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graduate student imprisoned for three years in tehran amid a prisoner swap. princeton graduate student xiyue wang was conducting research in iran when he was arrested in august 2016 and sentenced to 10 years in iranian prison on espionage charges that u.s. officials call groundless. in exchange, the u.s. has freed iranian scientist masoud soleimani, who was arrested at a chicago airport last year and was convicted on charges of violating u.s. sanctions against iran. and here in madrid, more than 1000 people gathered for a peaceful protest sunday near a shelter for unaccompanied refugegee teenagers who haveve n targeted by frequent verbal and physical attacks by right-wing politicians and street mobs. last week a hand grenade was thrown over the wall of the shelter in the latest attack. the grenade did not explode until the bomb squad carried out a controlled explosion. this is 17-year-old abass fofana, a refugee from guinea
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bissau who previously lived at the shelter. >> what people are doing right now, i no longer feel comfortable living in spain. it is not right. what i can say is people should stop what they're doing and leave immigrants alone and let us do what we came here to do -- study. help us get a diploma and work. amy: and this is juan gonzalez martinez, a resident of the neighborhood where the shelter is located. >> the past few month, the far right wing political party, the fascist fox, has put a focus on the neighborhood, on targeting these youth for their own electoral and partisan purposes. amy: and those are some of the headlines. this is democracy now!,, the war and peace report. i'm amy goodman. we are broadadcasting from insie united nations climate change conference here in madrid,
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spain, where representatives from almost 200 countries have gathered for the final days of negotiation. the climate summit, known as cop25 or conference of parties, has so far focused on meeting the 2015 paris a aeement too lim global temperatee rise to well below 2 degrees celusus, or 3.6 deeeees faenheit. but climate scienttsts sayhe talks are ililing takake e drtic meases necesry to address thclimimate crisis. since the paris reement four yearago,o, genhouse gas emisons haveisen by , and th year's summithows no gn of arresting that trend. on friday, as hundreds of thousandprepared to take to the streets of madadrid in protest, 16-year-old swedish climate activist grereta thunbeg addressed d reporters.s. >> we have been striking now for over a year and still, basically, nothing has happened.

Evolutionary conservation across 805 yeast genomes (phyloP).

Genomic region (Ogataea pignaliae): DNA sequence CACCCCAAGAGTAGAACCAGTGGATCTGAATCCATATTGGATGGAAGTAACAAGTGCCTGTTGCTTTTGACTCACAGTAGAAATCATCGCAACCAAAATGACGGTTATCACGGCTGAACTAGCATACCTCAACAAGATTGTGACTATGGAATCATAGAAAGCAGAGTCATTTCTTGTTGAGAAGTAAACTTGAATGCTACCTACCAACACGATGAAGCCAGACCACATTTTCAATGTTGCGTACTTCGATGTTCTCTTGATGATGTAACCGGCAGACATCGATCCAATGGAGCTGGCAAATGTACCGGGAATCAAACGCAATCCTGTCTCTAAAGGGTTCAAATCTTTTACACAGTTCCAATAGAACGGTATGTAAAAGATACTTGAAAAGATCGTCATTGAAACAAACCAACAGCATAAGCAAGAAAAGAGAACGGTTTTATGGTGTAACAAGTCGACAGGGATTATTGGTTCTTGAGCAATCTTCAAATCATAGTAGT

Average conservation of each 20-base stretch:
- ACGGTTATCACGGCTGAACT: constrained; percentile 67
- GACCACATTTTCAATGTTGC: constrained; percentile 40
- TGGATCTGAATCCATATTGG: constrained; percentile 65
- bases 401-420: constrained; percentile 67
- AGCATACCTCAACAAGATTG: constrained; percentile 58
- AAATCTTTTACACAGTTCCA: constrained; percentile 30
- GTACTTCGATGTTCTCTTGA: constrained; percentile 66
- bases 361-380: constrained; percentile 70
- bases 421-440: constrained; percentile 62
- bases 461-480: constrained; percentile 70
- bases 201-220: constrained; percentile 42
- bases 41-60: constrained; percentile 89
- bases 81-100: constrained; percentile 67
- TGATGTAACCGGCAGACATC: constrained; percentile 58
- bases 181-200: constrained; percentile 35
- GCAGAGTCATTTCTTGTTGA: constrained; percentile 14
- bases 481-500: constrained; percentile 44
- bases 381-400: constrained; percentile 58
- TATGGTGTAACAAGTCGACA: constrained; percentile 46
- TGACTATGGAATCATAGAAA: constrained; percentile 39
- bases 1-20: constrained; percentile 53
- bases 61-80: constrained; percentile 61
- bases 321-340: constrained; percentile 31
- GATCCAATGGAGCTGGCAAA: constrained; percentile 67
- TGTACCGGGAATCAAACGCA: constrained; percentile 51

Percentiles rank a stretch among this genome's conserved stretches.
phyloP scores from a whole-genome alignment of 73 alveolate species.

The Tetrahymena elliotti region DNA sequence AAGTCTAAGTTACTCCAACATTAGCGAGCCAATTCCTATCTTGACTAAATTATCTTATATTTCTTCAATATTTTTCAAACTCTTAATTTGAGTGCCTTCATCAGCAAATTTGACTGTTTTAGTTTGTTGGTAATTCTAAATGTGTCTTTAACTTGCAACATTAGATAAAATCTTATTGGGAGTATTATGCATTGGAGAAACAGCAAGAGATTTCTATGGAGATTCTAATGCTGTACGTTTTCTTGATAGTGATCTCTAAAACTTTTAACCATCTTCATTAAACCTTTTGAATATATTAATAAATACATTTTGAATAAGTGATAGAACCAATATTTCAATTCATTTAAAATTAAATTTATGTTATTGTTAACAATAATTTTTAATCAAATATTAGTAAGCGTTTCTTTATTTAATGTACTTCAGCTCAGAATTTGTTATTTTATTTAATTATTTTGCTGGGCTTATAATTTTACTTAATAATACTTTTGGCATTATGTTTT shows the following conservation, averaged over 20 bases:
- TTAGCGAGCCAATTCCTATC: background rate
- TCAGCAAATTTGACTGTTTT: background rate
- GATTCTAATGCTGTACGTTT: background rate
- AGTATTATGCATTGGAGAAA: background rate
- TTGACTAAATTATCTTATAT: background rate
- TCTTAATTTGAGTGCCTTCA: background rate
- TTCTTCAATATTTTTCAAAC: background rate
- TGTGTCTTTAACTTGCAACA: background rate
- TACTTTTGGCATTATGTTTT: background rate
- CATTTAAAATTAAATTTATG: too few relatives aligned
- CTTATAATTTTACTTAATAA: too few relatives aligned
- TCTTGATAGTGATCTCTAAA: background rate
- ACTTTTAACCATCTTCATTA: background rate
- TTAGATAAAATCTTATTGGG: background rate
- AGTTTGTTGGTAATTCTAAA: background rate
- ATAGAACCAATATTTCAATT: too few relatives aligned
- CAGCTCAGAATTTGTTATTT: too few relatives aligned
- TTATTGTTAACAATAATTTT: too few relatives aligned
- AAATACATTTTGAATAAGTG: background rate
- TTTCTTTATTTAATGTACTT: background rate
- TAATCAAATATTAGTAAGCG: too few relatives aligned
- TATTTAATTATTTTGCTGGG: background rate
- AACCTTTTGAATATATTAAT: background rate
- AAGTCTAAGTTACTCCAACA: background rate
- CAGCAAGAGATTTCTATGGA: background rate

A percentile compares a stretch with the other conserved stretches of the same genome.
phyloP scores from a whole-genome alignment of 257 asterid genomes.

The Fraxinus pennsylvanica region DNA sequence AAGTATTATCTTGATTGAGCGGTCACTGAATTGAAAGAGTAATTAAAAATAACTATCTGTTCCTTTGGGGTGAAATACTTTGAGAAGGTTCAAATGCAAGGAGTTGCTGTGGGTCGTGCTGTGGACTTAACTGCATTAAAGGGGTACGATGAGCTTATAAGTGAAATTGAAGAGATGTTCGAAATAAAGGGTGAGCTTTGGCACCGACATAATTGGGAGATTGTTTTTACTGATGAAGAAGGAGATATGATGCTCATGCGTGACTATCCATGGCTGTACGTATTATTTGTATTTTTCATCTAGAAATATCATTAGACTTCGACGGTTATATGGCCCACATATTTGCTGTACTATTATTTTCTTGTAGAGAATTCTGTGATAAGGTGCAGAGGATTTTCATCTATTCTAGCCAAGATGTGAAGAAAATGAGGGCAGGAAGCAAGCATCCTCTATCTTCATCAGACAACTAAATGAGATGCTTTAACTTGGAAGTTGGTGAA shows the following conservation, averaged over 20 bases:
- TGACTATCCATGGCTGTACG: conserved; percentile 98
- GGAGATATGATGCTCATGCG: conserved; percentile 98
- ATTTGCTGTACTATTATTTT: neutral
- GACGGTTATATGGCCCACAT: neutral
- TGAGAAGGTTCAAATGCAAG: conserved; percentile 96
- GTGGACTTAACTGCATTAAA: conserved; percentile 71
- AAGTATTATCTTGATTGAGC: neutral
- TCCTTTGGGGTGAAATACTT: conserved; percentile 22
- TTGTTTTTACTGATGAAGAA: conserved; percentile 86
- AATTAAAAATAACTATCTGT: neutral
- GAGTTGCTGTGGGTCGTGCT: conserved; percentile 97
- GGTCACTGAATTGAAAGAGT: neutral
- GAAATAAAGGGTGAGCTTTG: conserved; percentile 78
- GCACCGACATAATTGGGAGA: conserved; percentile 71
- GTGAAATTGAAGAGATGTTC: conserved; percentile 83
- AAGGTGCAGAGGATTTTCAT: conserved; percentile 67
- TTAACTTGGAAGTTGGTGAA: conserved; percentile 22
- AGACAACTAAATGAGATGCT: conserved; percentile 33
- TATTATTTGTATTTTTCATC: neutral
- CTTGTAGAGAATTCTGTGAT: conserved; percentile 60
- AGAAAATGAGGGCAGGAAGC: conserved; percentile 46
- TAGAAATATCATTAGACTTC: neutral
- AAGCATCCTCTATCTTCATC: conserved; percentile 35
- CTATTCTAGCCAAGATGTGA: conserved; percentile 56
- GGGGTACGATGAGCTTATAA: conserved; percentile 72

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is stillte crisis being ignored by those in power. and we cannot go on like this. it is not the sustainable solution that children skip school. we cannot go on like that. continue, so we would loveve some action fromome people in power. i mean, because people are suffering and dying from the climate and ecolicical emergency today, and we cannot wait any long. amy: protesters then mched rorough dridid's cici center fridayight in a massive climate densnstratn leled indigeno l leade andnd yth activists. democracy nonow! was there in te streets. south ofrom india, the